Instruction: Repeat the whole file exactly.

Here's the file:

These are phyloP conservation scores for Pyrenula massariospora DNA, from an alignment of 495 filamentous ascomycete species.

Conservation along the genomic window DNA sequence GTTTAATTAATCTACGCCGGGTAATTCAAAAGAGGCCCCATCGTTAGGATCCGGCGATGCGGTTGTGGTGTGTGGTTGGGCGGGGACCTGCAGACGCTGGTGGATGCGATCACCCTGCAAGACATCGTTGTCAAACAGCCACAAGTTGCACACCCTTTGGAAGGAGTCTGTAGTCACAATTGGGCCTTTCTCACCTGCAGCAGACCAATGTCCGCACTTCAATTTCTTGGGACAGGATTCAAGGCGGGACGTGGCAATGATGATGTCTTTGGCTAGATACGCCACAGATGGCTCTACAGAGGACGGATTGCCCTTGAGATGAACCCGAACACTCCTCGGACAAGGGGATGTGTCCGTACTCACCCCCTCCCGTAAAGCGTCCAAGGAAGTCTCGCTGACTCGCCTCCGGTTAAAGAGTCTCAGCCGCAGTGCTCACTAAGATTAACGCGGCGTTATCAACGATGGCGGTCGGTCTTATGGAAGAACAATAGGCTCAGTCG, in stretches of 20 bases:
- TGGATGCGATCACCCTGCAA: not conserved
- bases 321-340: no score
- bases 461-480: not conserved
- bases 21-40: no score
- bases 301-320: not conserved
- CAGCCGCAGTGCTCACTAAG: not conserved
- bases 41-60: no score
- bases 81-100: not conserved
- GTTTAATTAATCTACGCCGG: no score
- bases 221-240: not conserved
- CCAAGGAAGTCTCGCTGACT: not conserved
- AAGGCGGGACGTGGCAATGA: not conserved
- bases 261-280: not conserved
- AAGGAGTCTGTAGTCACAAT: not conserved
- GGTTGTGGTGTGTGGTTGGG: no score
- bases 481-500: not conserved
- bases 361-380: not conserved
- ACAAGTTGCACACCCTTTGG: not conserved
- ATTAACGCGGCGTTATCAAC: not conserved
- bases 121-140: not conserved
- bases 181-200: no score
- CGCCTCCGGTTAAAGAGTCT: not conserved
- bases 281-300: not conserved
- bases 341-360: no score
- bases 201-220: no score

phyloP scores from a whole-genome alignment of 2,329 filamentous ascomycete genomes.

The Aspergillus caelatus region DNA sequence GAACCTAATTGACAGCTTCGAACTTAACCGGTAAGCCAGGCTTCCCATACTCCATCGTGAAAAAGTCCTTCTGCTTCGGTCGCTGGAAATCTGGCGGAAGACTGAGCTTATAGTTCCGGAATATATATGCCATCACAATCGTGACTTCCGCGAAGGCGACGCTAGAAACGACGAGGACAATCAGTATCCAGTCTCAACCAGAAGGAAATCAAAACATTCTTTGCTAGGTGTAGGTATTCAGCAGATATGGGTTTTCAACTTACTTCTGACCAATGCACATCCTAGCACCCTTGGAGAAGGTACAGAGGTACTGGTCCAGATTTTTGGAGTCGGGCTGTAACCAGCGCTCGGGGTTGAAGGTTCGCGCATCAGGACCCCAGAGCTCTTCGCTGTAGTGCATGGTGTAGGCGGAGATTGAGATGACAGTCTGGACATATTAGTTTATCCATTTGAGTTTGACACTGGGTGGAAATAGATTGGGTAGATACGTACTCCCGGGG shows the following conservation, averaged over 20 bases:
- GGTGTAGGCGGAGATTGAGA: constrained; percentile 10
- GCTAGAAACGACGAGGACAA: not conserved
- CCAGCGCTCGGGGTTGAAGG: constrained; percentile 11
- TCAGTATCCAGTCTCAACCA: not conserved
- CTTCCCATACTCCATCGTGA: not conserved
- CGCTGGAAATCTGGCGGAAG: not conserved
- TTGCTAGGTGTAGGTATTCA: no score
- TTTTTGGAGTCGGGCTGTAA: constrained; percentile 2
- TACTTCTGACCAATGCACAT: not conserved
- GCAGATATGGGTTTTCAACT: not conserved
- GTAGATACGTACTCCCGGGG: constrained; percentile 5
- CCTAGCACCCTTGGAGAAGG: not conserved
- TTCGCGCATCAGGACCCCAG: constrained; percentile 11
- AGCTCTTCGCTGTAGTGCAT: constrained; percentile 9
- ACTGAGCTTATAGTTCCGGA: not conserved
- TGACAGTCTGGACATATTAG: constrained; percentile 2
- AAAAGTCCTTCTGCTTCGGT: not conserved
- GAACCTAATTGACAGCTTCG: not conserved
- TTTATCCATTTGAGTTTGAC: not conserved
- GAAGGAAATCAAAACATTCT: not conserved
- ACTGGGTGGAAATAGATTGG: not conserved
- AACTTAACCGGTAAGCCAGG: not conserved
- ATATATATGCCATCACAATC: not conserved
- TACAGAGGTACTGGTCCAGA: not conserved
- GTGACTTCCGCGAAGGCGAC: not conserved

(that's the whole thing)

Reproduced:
These are phyloP conservation scores for Pyrenula massariospora DNA, from an alignment of 495 filamentous ascomycete species.

Conservation along the genomic window DNA sequence GTTTAATTAATCTACGCCGGGTAATTCAAAAGAGGCCCCATCGTTAGGATCCGGCGATGCGGTTGTGGTGTGTGGTTGGGCGGGGACCTGCAGACGCTGGTGGATGCGATCACCCTGCAAGACATCGTTGTCAAACAGCCACAAGTTGCACACCCTTTGGAAGGAGTCTGTAGTCACAATTGGGCCTTTCTCACCTGCAGCAGACCAATGTCCGCACTTCAATTTCTTGGGACAGGATTCAAGGCGGGACGTGGCAATGATGATGTCTTTGGCTAGATACGCCACAGATGGCTCTACAGAGGACGGATTGCCCTTGAGATGAACCCGAACACTCCTCGGACAAGGGGATGTGTCCGTACTCACCCCCTCCCGTAAAGCGTCCAAGGAAGTCTCGCTGACTCGCCTCCGGTTAAAGAGTCTCAGCCGCAGTGCTCACTAAGATTAACGCGGCGTTATCAACGATGGCGGTCGGTCTTATGGAAGAACAATAGGCTCAGTCG, in stretches of 20 bases:
- TGGATGCGATCACCCTGCAA: not conserved
- bases 321-340: no score
- bases 461-480: not conserved
- bases 21-40: no score
- bases 301-320: not conserved
- CAGCCGCAGTGCTCACTAAG: not conserved
- bases 41-60: no score
- bases 81-100: not conserved
- GTTTAATTAATCTACGCCGG: no score
- bases 221-240: not conserved
- CCAAGGAAGTCTCGCTGACT: not conserved
- AAGGCGGGACGTGGCAATGA: not conserved
- bases 261-280: not conserved
- AAGGAGTCTGTAGTCACAAT: not conserved
- GGTTGTGGTGTGTGGTTGGG: no score
- bases 481-500: not conserved
- bases 361-380: not conserved
- ACAAGTTGCACACCCTTTGG: not conserved
- ATTAACGCGGCGTTATCAAC: not conserved
- bases 121-140: not conserved
- bases 181-200: no score
- CGCCTCCGGTTAAAGAGTCT: not conserved
- bases 281-300: not conserved
- bases 341-360: no score
- bases 201-220: no score

phyloP scores from a whole-genome alignment of 2,329 filamentous ascomycete genomes.

The Aspergillus caelatus region DNA sequence GAACCTAATTGACAGCTTCGAACTTAACCGGTAAGCCAGGCTTCCCATACTCCATCGTGAAAAAGTCCTTCTGCTTCGGTCGCTGGAAATCTGGCGGAAGACTGAGCTTATAGTTCCGGAATATATATGCCATCACAATCGTGACTTCCGCGAAGGCGACGCTAGAAACGACGAGGACAATCAGTATCCAGTCTCAACCAGAAGGAAATCAAAACATTCTTTGCTAGGTGTAGGTATTCAGCAGATATGGGTTTTCAACTTACTTCTGACCAATGCACATCCTAGCACCCTTGGAGAAGGTACAGAGGTACTGGTCCAGATTTTTGGAGTCGGGCTGTAACCAGCGCTCGGGGTTGAAGGTTCGCGCATCAGGACCCCAGAGCTCTTCGCTGTAGTGCATGGTGTAGGCGGAGATTGAGATGACAGTCTGGACATATTAGTTTATCCATTTGAGTTTGACACTGGGTGGAAATAGATTGGGTAGATACGTACTCCCGGGG shows the following conservation, averaged over 20 bases:
- GGTGTAGGCGGAGATTGAGA: constrained; percentile 10
- GCTAGAAACGACGAGGACAA: not conserved
- CCAGCGCTCGGGGTTGAAGG: constrained; percentile 11
- TCAGTATCCAGTCTCAACCA: not conserved
- CTTCCCATACTCCATCGTGA: not conserved
- CGCTGGAAATCTGGCGGAAG: not conserved
- TTGCTAGGTGTAGGTATTCA: no score
- TTTTTGGAGTCGGGCTGTAA: constrained; percentile 2
- TACTTCTGACCAATGCACAT: not conserved
- GCAGATATGGGTTTTCAACT: not conserved
- GTAGATACGTACTCCCGGGG: constrained; percentile 5
- CCTAGCACCCTTGGAGAAGG: not conserved
- TTCGCGCATCAGGACCCCAG: constrained; percentile 11
- AGCTCTTCGCTGTAGTGCAT: constrained; percentile 9
- ACTGAGCTTATAGTTCCGGA: not conserved
- TGACAGTCTGGACATATTAG: constrained; percentile 2
- AAAAGTCCTTCTGCTTCGGT: not conserved
- GAACCTAATTGACAGCTTCG: not conserved
- TTTATCCATTTGAGTTTGAC: not conserved
- GAAGGAAATCAAAACATTCT: not conserved
- ACTGGGTGGAAATAGATTGG: not conserved
- AACTTAACCGGTAAGCCAGG: not conserved
- ATATATATGCCATCACAATC: not conserved
- TACAGAGGTACTGGTCCAGA: not conserved
- GTGACTTCCGCGAAGGCGAC: not conserved